2. Headhunting of locals hampering the country and the potential of skilled non-nationals is not being explored

As South Africa is doing its best to discourage skilled Africans from entering the country, other more developed economies are headhunting the best and brightest from South Africa, leading to an exodus of many critical skills from the country. Canada, US, New Zealand, UK and Australia are among those who are headhunting.

As these developed countries continue to headhunt skills from South Africa and illustrate to people their clearly laid out pathways to documentation, it will get to a point where many of the skills that South Africa needs will have left, rendering the Critical Skills List futile.

The efforts and resources being used to keep Africans from entering the country would be more usefully directed at preserving the best and brightest we currently have, and attracting skilled people from across the continent.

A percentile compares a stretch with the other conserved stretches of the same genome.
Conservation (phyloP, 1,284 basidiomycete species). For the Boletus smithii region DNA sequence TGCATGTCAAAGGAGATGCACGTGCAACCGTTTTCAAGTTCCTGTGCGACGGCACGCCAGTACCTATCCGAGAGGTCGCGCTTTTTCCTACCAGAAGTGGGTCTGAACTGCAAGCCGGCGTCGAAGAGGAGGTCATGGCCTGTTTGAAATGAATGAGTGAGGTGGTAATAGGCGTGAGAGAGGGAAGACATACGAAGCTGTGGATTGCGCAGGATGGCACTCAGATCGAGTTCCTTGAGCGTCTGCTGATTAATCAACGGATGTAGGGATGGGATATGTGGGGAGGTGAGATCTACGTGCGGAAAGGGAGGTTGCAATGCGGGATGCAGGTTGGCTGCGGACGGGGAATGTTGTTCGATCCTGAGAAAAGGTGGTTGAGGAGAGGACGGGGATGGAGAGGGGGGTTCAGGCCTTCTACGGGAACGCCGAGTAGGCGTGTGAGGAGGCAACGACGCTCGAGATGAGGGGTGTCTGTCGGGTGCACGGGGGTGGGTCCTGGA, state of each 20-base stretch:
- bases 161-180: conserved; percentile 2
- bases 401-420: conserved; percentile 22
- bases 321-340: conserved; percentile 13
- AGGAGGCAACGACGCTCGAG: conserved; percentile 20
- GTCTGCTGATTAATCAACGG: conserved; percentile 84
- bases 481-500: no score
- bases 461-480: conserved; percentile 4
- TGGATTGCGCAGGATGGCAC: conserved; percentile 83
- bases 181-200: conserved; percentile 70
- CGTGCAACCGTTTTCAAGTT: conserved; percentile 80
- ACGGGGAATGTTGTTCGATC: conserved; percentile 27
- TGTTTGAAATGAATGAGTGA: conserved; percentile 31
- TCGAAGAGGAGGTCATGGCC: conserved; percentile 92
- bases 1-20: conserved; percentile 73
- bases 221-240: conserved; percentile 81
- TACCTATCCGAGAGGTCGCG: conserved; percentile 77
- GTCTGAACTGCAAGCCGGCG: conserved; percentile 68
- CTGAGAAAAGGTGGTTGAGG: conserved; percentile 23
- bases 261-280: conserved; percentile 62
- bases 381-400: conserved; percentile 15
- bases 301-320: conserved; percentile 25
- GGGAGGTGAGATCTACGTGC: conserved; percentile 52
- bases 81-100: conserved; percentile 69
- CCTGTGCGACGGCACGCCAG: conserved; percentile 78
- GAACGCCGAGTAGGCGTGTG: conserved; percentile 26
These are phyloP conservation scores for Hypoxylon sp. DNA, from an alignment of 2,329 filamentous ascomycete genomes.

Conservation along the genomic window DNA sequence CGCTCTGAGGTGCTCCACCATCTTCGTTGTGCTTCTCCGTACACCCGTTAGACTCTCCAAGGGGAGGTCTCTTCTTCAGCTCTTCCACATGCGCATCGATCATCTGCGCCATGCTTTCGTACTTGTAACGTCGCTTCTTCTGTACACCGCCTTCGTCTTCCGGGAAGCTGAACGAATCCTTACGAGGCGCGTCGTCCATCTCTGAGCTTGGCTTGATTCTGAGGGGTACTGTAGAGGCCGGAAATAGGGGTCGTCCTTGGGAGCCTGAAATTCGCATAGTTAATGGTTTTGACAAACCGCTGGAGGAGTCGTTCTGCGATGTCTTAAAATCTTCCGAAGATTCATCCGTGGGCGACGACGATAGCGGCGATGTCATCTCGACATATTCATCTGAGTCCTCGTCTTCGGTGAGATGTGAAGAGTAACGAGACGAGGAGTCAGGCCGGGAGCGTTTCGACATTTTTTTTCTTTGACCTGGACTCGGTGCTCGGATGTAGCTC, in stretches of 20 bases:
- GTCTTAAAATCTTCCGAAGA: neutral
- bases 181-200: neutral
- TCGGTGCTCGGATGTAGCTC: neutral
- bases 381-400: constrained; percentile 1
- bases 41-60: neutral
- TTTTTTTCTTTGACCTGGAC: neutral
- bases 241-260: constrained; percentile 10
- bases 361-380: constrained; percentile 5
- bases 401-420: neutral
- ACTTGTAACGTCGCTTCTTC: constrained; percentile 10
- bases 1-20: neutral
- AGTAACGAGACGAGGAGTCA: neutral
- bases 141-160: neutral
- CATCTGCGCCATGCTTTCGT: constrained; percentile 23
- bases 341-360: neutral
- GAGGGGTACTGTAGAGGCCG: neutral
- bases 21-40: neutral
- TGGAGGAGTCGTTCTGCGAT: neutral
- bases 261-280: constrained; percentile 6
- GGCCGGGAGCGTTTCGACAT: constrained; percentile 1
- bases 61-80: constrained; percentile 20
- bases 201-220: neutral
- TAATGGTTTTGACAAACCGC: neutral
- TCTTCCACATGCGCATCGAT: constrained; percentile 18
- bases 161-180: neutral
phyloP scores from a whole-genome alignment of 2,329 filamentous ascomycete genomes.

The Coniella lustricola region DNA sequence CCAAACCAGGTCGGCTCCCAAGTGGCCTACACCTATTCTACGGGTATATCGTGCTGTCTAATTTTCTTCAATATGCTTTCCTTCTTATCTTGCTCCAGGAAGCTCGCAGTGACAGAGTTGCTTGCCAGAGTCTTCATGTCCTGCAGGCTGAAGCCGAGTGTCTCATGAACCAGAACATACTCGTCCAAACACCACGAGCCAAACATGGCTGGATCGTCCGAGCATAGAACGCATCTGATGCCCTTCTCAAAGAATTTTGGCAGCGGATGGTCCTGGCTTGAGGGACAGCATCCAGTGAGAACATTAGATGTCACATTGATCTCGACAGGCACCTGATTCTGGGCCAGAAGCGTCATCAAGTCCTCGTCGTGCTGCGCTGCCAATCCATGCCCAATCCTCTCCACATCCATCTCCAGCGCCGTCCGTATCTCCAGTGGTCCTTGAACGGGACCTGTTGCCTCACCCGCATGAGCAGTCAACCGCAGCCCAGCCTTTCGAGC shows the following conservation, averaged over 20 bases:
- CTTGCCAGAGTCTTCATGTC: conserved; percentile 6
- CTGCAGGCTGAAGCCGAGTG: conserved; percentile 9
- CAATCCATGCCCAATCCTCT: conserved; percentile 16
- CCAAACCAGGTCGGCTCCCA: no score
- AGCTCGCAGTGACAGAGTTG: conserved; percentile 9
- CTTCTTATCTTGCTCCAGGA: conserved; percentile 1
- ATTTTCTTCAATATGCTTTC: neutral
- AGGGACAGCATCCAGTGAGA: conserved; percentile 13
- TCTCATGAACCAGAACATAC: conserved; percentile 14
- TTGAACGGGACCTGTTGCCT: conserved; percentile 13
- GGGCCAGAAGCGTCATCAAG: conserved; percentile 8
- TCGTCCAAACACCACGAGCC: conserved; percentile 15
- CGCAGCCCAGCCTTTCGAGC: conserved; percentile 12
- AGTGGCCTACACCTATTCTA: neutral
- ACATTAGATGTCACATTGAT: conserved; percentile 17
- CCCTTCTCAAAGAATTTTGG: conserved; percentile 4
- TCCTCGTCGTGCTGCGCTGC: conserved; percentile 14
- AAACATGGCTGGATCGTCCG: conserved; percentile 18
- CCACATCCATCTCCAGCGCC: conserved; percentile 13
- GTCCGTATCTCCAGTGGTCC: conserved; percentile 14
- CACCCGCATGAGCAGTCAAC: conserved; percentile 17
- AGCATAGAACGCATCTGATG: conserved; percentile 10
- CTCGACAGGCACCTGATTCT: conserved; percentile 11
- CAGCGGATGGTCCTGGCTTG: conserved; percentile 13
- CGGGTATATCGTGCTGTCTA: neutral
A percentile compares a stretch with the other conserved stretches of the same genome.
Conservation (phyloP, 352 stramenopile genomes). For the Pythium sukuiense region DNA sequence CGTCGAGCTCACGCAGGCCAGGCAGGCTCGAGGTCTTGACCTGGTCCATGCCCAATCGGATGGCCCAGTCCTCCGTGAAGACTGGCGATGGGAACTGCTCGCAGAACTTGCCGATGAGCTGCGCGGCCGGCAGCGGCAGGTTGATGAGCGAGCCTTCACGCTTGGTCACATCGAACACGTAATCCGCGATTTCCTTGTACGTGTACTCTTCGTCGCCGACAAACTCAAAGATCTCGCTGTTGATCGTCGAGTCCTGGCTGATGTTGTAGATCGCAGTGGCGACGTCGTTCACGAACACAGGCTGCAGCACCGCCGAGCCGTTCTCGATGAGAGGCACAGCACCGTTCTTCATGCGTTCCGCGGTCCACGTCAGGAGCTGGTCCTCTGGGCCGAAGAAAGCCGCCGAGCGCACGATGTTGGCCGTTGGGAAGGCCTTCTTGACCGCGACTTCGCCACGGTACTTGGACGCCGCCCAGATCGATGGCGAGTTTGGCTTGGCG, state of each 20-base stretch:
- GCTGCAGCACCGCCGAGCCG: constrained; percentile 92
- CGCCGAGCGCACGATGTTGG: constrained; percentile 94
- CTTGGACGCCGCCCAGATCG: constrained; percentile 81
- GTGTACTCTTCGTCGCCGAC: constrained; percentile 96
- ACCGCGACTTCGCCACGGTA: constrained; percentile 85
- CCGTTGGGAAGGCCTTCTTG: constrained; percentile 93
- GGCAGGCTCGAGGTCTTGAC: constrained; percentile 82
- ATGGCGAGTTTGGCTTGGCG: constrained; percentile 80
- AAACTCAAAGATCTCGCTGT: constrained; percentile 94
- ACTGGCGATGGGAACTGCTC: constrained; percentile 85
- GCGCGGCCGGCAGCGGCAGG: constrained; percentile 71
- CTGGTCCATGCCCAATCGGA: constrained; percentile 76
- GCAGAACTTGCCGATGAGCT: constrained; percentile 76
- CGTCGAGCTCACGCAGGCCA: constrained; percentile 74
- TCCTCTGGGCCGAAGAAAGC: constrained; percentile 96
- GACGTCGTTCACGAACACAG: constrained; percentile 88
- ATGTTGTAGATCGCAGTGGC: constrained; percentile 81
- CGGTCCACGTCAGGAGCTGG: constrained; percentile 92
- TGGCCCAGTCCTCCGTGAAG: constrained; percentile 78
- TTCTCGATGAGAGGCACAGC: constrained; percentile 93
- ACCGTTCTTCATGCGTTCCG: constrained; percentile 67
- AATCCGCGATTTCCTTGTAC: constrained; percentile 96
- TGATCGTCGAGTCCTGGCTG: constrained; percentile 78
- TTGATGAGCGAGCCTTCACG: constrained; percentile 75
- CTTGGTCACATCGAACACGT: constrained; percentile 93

Among undocumented migrants are some highly educated and skilled people who are worth paying attention to. As one respondent said to us in our migrant survey, “my gardener has a degree in teaching, while my barber is a chartered accountant”. A skills audit could yield a massive skills harvest for South Africa's critical skills deficit.

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A rational approach would be based on a skills audit of South Africa's 13 million unemployed people. The skilled among them should be used to meet South Africa's critical skills shortages, with the shortfall being addressed by skills from elsewhere. To achieve this, non-nationals would have to be properly and efficiently documented by the Department of Home Affairs.

3. Statelessness of children born in South Africa to non-nationals causes serious problems

Migration has both stock and flow dimensions. In addition to the challenges of flows, there are also challenges with the stock of migrants in South Africa that exacerbates in the long term the issue of undocumented migrants.